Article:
The pound to euro exchange rate rose overnight following the announcement from the European Central Bank (ECB) that it plans to announce a mammoth quantitative easing program in order to combat the negative impact of the coronavirus outbreak within Europe. The euro found itself under intense pressure on Thursday following the overnight announcement which saw the launch of the Pandemic Emergency Purchase Programme (PEPP). The plan will see Christine Lagarde’s governing council spend an additional €750 billion in European government and corporate bonds before the year ends. The news, of course with any currency easing methods, sent the euro dwindling. This gave GBP investors a chance to ponder the possibility of an edge over the weaker euro after weeks of the single currency dominating markets.
ECB Announces Emergency QE Program to Offset Coronavirus Damage
The European Central Bank’s policymakers announced last night that they plan to launch a Pandemic Emergency Purchase Program (PEPP) of quantitative easing that will see Christine Lagarde’s Governing Council buy an additional €750 billion in European government and corporate bonds before year-end. Purchases will be conducted at least until the end of 2020 under the new program, which can buy a broader array of instruments than the existing facility including bonds of the Greek government as well as non-financial corporations.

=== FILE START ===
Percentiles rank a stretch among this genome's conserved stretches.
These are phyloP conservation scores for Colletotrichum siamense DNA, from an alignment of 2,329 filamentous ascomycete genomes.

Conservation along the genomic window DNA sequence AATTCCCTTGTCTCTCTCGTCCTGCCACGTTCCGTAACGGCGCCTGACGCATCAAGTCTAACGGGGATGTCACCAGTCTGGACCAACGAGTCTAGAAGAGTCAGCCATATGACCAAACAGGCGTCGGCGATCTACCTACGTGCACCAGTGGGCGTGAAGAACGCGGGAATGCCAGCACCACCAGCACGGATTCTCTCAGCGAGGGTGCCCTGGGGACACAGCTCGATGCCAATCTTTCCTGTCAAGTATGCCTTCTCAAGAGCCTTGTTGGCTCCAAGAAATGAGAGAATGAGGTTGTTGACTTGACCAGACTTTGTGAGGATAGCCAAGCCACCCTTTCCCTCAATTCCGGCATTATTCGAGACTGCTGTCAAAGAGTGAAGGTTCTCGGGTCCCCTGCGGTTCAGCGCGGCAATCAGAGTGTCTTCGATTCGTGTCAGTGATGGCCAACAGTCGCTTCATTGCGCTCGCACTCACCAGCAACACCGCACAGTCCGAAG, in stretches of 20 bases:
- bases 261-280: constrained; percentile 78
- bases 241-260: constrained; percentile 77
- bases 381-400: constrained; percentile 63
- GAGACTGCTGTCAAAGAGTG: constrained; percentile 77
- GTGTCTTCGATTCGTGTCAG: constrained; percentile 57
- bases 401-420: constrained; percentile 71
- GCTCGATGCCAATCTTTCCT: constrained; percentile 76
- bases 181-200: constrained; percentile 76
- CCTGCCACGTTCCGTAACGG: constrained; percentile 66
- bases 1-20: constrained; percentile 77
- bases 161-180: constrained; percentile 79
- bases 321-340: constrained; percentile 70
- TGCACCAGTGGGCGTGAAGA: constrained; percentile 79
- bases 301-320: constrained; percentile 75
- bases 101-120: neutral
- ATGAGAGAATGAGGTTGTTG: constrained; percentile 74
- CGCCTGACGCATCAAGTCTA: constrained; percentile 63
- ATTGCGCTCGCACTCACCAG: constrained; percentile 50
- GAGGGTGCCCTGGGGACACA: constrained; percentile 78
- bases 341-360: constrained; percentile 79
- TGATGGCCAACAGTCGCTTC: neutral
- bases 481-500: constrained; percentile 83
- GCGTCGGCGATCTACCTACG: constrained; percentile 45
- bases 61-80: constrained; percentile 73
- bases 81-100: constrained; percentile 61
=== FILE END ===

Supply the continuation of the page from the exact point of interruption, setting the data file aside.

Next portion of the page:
The central bank noted that “The Governing Council of the ECB is committed to playing its role in supporting all citizens of the euro area through this extremely challenging time. To that end, the ECB will ensure that all sectors of the economy can benefit from supportive financing conditions that enable them to absorb this shock. This applies equally to families, firms, banks and governments”.
As a result of the move, the euro dropped against the pound and most other rivals following the QE program announcement. The decision for QE came after a mass departure from continental financial markets that put simultaneous pressure on risk assets like stocks as well as traditional safe-haven assets like government bonds.
Outlook for Euro Expected to Be Downhill
Markets continued their meltdown even after governments announced emergency plans to combat the COVID-19 outbreak which has crippled three of Europe’s major economies into a ‘lockdown’ in which citizens are confined to homes and the operations of companies have been severely disrupted. The Euro has suffered and dropped lower since topping out near 1.15 last Monday. This has been perceived as a significant turn in the market because it coincided with investor positioning in the futures market swinging from a large net ‘short’ to an almost neutral position following days of extreme volatility. As a result of this, it has meant losses for stocks, commodities and emerging market currencies. Europe’s economy already dropped lower before the virus ever appeared in China’s Wuhan and since then three of the Eurozone’s four largest economies have gone into lockdown, causing havoc for the Eurozone’s economic output.
GBP investors will be paying close attention to the unfolding of the Eurozone crisis as it may present traders with an opportunity to witness a higher GBP/EUR exchange rate. The fallout from the coronavirus is set to continue and any developments will likely swing the single currency up ahead.
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